## Introduction

Developers are familiar with terms such as kilobytes, megabytes and gigabytes. Most of us know that a kilobyte is approximately a thousand bytes and a megabyte is approximately a million bytes. That knowledge is sufficient for most purposes. This short article provides the information you'll need to be more precise.

## Why Isn't a Kilobyte 1,000 Bytes?

A kilobyte is exactly 1,024 bytes. So why 1,024 bytes instead of a nice round number like 1,000 bytes? Since computers store all numbers in binary format, their limits can be expressed in values that are a power of two. So these terms are used to define "round" power-of-two numbers. 1,000 is not a power-of-two number, but 1,024 is.

And just as a million is a thousand times a thousand, a megabyte is a kilobyte times a kilobyte. So a megabyte is exactly 1,048,576 bytes, a power-of-two number that is approximately a million.

Here are some other power-of-two numbers.

Number |
Abbreviation |
Value |

1 Kilobyte |
KB |
1,024 Bytes |

1 Megabyte |
MB |
1,048,576 Bytes |

1 Gigabyte |
GB |
1,073,741,824 Bytes |

1 Terabyte |
TB |
1,099,511,627,776 Bytes |

1 Petabyte |
PB |
1,125,899,906,842,624 Bytes |

1 Exabyte |
EB |
1,152,921,504,606,846,976 Bytes |

## Defining Values in Code

I was working on an MFC application recently that needed to work with these large power-of-two numbers. So I ended up defining C++ macros for them. Maybe someone else will find them useful so I've included them in Listing 1.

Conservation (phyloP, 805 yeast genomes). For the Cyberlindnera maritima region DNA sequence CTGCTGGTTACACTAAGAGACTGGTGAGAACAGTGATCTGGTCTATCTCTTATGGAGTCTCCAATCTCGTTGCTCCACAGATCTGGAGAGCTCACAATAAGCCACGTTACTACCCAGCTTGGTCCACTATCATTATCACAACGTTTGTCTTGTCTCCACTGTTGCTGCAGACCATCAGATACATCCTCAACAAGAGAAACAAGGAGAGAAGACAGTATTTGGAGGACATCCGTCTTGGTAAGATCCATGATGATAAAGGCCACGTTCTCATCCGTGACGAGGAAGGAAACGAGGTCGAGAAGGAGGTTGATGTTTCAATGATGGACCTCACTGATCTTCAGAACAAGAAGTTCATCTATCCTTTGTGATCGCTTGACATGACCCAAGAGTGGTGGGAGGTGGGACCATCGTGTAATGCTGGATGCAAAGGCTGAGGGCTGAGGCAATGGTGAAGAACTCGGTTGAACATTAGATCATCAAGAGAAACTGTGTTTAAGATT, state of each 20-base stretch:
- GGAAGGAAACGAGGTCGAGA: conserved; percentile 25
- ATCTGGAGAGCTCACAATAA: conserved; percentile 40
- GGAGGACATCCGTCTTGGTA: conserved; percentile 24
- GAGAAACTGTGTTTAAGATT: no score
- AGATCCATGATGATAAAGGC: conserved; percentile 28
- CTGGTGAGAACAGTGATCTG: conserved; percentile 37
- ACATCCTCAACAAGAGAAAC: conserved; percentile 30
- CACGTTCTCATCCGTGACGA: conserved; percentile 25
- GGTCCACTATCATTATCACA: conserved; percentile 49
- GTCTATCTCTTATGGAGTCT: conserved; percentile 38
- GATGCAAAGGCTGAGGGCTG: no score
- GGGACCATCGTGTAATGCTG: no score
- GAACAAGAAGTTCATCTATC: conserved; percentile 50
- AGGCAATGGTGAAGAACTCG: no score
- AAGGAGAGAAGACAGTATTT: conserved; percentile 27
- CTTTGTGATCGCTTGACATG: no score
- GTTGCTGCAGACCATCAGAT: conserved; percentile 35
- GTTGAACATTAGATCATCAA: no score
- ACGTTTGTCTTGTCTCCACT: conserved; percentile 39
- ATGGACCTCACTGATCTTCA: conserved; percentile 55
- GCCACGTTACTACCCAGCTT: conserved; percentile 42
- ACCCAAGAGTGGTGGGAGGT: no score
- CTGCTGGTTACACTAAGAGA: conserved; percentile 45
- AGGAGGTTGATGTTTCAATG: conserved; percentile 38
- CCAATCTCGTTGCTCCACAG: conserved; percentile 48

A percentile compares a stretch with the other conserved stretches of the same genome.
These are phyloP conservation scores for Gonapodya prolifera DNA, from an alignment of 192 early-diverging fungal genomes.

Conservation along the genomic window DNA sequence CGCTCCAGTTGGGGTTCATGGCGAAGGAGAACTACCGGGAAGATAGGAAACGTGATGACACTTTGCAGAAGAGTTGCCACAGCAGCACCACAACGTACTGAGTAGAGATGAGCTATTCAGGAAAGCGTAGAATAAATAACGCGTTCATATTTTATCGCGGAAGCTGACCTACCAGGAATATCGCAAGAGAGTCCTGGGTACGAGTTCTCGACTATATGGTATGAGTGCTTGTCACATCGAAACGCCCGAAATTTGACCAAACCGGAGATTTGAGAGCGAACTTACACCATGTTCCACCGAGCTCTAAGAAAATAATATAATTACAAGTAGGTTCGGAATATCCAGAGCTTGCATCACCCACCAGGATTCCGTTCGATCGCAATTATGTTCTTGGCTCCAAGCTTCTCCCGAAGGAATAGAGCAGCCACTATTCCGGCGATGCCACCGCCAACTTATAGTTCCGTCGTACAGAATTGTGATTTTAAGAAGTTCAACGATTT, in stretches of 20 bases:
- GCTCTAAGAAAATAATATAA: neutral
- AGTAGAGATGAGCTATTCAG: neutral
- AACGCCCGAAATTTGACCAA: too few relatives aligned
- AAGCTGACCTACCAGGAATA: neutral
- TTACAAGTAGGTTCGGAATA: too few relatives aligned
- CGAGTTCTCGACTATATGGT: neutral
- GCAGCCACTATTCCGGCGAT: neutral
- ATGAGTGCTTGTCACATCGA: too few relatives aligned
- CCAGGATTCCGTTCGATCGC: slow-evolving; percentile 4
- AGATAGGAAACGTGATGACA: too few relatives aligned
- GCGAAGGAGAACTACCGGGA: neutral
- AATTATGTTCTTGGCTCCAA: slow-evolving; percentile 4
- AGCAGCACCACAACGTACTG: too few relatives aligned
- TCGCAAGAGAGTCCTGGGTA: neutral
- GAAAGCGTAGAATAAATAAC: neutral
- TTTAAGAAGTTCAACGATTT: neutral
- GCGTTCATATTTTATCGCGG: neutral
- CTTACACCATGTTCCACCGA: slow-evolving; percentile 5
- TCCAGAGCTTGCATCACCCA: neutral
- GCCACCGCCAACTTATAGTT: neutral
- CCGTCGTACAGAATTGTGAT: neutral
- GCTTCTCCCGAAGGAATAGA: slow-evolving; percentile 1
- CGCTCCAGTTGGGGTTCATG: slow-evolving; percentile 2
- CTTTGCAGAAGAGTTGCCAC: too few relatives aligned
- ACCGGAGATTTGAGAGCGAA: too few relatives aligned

**Listing 1: C++ Macros for Declaring Power-of-Two Numbers**

#define KB(n) (((UINT64)0x400)*((UINT64)(n)))
#define MB(n) (((UINT64)0x100000)*((UINT64)(n)))
#define GB(n) (((UINT64)0x40000000)*((UINT64)(n)))
#define TB(n) (((UINT64)0x10000000000)*((UINT64)(n)))
#define PB(n) (((UINT64)0x4000000000000)*((UINT64)(n)))
#define EB(n) (((UINT64)0x1000000000000000)*((UINT64)(n)))

These macros make it easy to declare large power-of-two numbers. They each take a numeric argument and return that number times the corresponding value. For example, MB(5) returns five gigabytes, or 5,242,880.

Nothing complicated there. But if you need to declare these values, these macros should save you some time.

## End-User License

Use of this article and any related source code or other files is governed
by the terms and conditions of
.

## Author Information

**Jonathan Wood**

I'm a software/website developer working out of the greater Salt Lake City area in Utah. I've developed many websites including Black Belt Coder, Insider Articles, and others.